Many oppose seat belts on school buses
December 15, 2015
The tall padded seats of a school bus are used to protect students in case of a crash. However many believe they are not enough.
Many states across the country are pushing stricter safety laws for school buses. From requiring lap seat belts on every new school bus made, to requiring three point seat belts in every new bus bought.
These states include New York, Texas, Louisiana, Florida, and New Jersey. In these states, they have set strict regulations regarding seat belts on buses, according to the CGA.
While several people believe that the seat belts are the best way to protect children on school buses, many others disagree.
“If you had to get off the school bus, you would not be able to get off as quickly then if you didn’t have (the seat belt) on,” said Greg Rice, PE/Health teacher.
Rice’s concern is a common one and many people think that it would be too hard for smaller children to get off a bus quickly in the state of an emergency.
In the Deer Valley School District, the special education buses are already equipped with seat belts and other equipment necessary to keep the students safe.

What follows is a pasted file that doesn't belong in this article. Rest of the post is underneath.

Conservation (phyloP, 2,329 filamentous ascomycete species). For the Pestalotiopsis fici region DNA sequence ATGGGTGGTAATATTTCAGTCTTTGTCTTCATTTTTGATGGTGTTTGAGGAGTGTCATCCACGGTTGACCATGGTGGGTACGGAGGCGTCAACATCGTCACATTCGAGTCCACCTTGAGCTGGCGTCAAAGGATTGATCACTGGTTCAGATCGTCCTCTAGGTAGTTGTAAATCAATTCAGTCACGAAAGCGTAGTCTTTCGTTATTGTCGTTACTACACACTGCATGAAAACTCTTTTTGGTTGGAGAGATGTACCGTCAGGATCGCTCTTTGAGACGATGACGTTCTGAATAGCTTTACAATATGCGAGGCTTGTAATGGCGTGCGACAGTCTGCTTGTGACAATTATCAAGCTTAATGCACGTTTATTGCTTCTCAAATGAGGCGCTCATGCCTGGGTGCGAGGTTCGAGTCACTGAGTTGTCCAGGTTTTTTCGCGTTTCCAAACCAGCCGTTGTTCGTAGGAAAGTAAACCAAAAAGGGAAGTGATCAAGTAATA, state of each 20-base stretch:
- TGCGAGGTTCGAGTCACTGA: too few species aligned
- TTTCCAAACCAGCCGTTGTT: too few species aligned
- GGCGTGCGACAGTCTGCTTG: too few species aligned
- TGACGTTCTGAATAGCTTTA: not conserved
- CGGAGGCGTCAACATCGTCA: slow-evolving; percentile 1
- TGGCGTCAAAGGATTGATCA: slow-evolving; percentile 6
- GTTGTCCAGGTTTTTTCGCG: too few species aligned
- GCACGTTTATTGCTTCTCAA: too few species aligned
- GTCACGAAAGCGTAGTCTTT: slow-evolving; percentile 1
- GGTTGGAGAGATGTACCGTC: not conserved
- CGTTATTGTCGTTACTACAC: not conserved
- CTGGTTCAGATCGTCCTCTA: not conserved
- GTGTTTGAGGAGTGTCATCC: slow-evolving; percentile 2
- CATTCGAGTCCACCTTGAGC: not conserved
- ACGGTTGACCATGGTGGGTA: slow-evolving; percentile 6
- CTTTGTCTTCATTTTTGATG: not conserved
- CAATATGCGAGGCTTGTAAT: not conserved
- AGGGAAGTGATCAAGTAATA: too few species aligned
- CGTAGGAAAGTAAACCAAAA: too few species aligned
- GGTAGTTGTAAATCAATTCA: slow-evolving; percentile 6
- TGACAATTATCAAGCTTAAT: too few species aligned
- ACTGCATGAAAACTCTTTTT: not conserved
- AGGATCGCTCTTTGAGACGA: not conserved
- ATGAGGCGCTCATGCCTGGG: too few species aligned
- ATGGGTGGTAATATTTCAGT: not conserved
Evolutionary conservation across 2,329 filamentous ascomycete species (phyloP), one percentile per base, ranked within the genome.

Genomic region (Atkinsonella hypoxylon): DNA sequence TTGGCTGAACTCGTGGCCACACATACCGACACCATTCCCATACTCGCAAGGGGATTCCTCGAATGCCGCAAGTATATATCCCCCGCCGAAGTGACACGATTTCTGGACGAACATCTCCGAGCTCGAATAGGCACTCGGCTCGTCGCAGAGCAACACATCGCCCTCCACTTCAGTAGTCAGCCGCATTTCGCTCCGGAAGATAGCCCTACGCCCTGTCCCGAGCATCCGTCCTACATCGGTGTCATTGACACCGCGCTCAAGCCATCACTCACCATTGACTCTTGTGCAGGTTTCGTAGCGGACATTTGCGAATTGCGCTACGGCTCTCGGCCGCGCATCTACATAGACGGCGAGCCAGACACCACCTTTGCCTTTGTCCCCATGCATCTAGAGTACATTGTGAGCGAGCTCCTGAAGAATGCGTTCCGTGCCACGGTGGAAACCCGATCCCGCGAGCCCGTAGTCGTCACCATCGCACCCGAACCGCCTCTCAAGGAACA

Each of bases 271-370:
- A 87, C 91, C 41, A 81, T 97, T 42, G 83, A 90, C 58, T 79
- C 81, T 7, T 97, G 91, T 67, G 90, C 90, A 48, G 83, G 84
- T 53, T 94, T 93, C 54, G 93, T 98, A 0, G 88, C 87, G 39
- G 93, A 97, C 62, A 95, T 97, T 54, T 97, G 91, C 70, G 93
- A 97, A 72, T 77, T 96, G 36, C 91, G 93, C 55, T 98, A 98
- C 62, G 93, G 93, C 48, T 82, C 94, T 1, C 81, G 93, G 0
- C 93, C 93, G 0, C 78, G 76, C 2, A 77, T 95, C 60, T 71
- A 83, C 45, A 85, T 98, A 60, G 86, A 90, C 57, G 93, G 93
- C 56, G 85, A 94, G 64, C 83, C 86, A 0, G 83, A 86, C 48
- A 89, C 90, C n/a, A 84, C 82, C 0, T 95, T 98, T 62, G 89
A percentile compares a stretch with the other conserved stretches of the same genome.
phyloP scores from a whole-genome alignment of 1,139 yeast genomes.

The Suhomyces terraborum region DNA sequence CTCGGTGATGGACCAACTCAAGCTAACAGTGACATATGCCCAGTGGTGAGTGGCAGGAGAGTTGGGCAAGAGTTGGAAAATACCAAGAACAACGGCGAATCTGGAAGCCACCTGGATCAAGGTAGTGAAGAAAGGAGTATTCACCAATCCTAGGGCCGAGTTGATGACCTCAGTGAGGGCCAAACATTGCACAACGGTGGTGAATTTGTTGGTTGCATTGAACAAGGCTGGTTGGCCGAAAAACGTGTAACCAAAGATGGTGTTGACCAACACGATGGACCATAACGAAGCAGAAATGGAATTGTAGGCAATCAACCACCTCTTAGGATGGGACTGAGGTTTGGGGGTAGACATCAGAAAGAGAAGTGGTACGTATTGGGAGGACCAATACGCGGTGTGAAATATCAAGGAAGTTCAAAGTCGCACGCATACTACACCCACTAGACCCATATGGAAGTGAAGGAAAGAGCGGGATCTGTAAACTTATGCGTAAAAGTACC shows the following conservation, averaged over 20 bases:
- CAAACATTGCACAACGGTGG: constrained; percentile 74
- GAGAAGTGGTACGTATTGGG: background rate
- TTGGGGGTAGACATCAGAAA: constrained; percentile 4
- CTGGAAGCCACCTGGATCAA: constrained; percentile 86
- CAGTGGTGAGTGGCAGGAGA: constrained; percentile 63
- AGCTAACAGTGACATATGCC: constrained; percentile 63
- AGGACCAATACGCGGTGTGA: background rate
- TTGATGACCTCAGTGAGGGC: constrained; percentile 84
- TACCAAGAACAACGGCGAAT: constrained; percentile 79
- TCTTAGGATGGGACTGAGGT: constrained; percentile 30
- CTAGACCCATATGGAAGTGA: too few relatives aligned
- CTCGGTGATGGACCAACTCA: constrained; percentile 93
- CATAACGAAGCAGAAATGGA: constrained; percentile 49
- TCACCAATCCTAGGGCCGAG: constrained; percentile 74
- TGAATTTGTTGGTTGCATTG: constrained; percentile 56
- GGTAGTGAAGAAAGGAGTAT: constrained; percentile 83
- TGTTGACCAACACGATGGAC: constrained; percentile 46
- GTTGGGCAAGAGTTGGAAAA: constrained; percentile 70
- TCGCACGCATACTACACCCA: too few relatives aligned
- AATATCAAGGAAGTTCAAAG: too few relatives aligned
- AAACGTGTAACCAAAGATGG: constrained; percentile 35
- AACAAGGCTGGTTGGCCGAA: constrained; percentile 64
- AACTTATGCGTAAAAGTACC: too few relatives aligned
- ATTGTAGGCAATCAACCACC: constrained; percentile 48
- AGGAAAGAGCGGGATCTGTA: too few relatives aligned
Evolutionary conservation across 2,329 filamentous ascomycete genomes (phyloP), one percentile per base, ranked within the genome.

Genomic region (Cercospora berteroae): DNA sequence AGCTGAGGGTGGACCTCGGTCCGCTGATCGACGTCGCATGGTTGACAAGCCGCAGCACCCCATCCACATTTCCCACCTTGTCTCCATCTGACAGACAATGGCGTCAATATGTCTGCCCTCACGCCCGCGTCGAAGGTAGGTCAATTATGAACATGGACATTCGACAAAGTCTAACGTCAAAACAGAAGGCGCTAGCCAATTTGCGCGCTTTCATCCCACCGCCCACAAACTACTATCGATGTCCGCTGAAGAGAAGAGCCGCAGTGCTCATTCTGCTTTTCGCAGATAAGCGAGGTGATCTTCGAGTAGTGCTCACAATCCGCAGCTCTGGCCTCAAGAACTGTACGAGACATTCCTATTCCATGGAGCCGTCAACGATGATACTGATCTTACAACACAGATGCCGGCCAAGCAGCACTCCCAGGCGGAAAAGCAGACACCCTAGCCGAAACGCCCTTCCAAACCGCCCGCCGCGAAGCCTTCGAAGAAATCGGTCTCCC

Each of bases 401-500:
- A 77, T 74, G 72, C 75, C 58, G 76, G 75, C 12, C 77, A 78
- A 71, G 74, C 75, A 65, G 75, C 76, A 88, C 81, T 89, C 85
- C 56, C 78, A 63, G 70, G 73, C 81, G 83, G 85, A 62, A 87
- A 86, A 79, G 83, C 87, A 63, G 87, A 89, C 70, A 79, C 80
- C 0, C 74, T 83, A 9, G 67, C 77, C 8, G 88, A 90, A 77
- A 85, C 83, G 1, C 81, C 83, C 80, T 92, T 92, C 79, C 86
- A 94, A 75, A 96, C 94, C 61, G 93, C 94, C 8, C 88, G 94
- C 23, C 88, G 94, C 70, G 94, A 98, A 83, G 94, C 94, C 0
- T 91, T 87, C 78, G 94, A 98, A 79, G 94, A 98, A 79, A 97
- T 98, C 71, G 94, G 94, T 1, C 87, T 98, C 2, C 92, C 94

According to some bus drivers, special education buses need the belts, but all buses with seat belts might be overkill.
Another problem with putting seat belts on the buses is that the amount of students per seat would have to be limited to the number of seat belts. Instead of shoving multiple students into a seat when space is limited, schools would have to plan out the amount of students per bus exactly.
“Right now we are running three kids to a seat on a majority of our school buses and if the seat belt plans goes to effect then we can only have two (per seat).” said Cindy Finn, department of transportation supervisor. “And per bus, we would go from 75 down to 56 (students). So we will need a third more buses and a third more drivers, and then we would need to add more routes.”
Getting more buses, routes, and drivers will cost the district more money on top of the price they will have to pay for installing the seat belts.
Another concern that Finn has with the belts on the buses is that they may not be entirely needed.
“The majority of (school bus) injuries do not come from within the bus. It’s more hitting students as they are crossing, getting off the bus, and as people are running a red light,” Finn said.
Although many believe that seat belts on school buses should be a necessity, the cost and inconvenience of installing them is off-putting to many. The depleted budget seems to pose a larger issue than not having seat belts in the first place.
Cassidy Moore is Co Editor-In-Chief with her long term friend Nikki Hazelett. She is excited to begin her fourth year on the Talon and can't wait to see...